Redistricting and an Essex County Democratic war led to the 2003 election of Sheila Oliver (D-East Orange), who today became the first African American woman to serve as Speaker of the New Jersey General Assembly.
Richard Codey (D-Roseland) represented East Orange for 28 years before redistricting in 2001. Afraid that a district with a Black majority might toss him in a Democratic primary, Codey created a new West Orange-based district, where pluralities in Orange and Livingston would outperform Republican-leaning West Essex towns. East Orange and Montclair became part of the new 34th district, where Democratic Assemblywoman Nia Gill (D-Montclair) easily defeated Republican State Sen. Norman Robertson (R-Clifton). Democrats dumped Gill’s running mate, Assemblyman LeRoy Jones (D-East Orange) and replaced him on the ticket with Willis Edwards (D-East Orange); the second Assembly seat went to Passaic County Freeholder Peter Eagler (D-Clifton). Jones ran unsuccessfully for Mayor of East Orange, losing the Democratic primary to incumbent Robert Bowser.
Jones backed Joseph DiVincenzo in an epic 2002 County Executive primary against Thomas Giblin; Bowser supported Giblin. As a result of DiVincenzo’s victory, Jones’ slate captured control of the East Orange Democratic Organization.
In 2003, the Democratic organization decided to dump Gill and run Jones as their candidate for Senate. As part of the deal, Edwards was dropped from the ticket and replaced with Oliver, a former one-term Essex County Freeholder who came within 51 votes of beating Bowser in the 1997 mayoral primary.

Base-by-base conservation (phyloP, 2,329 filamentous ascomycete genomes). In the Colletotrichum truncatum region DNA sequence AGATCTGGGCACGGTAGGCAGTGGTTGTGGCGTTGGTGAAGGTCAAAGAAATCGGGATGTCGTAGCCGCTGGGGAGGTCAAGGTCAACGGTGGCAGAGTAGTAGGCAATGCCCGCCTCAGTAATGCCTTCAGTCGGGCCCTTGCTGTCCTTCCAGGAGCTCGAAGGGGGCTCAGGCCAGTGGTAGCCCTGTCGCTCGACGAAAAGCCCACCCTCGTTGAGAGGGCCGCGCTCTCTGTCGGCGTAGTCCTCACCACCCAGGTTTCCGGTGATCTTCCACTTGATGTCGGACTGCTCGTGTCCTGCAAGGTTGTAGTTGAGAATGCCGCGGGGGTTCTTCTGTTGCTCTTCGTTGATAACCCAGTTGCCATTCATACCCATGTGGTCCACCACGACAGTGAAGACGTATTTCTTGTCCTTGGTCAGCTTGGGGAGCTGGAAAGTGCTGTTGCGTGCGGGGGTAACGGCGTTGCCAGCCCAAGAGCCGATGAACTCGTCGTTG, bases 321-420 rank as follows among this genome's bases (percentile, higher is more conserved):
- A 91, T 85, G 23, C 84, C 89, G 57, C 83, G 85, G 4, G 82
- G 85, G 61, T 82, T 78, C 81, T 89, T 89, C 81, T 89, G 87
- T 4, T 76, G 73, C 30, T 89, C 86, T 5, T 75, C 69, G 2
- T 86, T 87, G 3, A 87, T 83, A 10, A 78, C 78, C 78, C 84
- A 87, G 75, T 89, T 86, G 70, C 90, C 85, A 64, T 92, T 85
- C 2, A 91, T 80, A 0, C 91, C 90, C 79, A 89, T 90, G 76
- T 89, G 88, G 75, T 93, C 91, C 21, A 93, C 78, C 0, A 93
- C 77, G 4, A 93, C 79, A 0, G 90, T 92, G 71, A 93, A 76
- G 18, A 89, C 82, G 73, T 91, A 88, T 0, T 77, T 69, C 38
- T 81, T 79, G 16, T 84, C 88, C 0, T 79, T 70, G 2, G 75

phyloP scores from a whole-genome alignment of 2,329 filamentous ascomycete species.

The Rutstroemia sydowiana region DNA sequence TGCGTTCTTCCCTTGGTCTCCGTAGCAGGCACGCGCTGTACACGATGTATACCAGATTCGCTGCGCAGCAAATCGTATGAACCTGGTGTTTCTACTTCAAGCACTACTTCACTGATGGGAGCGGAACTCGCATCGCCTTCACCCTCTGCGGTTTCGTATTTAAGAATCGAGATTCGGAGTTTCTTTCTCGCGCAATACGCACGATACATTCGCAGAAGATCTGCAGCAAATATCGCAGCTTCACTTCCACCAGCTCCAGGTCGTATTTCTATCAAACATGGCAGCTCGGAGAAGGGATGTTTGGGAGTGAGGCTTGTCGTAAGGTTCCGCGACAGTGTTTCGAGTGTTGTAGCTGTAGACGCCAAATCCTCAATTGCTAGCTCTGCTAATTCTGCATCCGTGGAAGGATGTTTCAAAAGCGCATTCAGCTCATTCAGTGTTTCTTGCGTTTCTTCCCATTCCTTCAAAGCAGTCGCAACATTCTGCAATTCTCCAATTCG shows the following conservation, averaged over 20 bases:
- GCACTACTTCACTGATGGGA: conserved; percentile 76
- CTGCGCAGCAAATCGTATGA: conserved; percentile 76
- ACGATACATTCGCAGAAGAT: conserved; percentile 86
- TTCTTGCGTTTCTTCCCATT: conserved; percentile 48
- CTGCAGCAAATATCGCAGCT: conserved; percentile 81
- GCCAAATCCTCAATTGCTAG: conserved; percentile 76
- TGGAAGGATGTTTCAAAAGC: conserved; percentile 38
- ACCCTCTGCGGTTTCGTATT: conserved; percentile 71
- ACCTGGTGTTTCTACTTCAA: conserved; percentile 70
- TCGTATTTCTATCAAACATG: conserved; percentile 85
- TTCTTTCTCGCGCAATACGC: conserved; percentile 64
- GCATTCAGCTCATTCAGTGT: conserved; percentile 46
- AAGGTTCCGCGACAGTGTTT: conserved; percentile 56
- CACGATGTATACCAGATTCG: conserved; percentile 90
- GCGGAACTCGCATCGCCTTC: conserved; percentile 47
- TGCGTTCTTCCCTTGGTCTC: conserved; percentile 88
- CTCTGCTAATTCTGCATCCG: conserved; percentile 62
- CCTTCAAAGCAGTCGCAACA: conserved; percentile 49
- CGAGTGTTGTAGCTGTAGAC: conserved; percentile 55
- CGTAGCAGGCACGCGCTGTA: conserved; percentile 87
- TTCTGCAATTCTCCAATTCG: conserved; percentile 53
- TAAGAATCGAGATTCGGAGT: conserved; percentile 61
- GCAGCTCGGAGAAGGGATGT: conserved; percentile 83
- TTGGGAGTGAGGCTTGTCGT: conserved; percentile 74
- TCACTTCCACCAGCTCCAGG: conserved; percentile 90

Feeling the heat, Gill and Bowser at the same time apparently forged an alliance and planned to form their own legislative ticket, along with Eagler. As a result, Gill assumed she would get the organization line in Passaic County. But the alliance fell apart in the last month when Essex Democrats surprised Gill by offering her a spot on their line. She refused it. But they also offered a spot to Eagler, who took it, and brought with him a commitment from Passaic to honor the Essex slate.
At that point Gill asked back on the line, but uneasy Democratic leaders refused to commit to her. By asking back on the line, she also may have ended whatever was left of her alliance with Bowser, who was suddenly left without a partner.
After Essex Democratic leaders settled on Jones as their Senate candidate, they struck a deal with Bowser that provided a spot for all East Orange city council incumbents to run on the Democratic line in exchange for the mayor’s support of the Democratic legislative ticket. Bowser said at the time that his flip from Gill to Jones was a matter of pragmatism.
“If you don’t win, you can’t help anybody,” he said.
Gill won an off-the-line primary, but Eagler and Oliver easily won the Assembly primary against Helyn Baltimore, a retired East Orange teacher, and Montclair attorney Howard Solomon.
Two years later, Essex Democrats wanted to restore some intra-party peace by offering Giblin an Assembly seat. There was some talk that they would dump Oliver, but instead they wound up dropping Eagler from their ticket.
The new Assembly Majority Leader, Joseph Cryan, grew up in politics as the son of John Cryan, a Democratic Assemblyman from 1964 to 1968 and the Essex County Sheriff from 1968 to 1980. Cryan moved to Union County, where he became the Union Township Democratic Municipal Chairman. Cryan led a resurgence of the local Democratic organization there, and Republicans haven’t won locally in Union Township since the 1990’s.
Redistricting in 2001 moved Union Township from a Republican-leaning district to a solidly-Democratic one that included Elizabeth and Roselle. Cryan had little obstacles toward winning an open Assembly seat.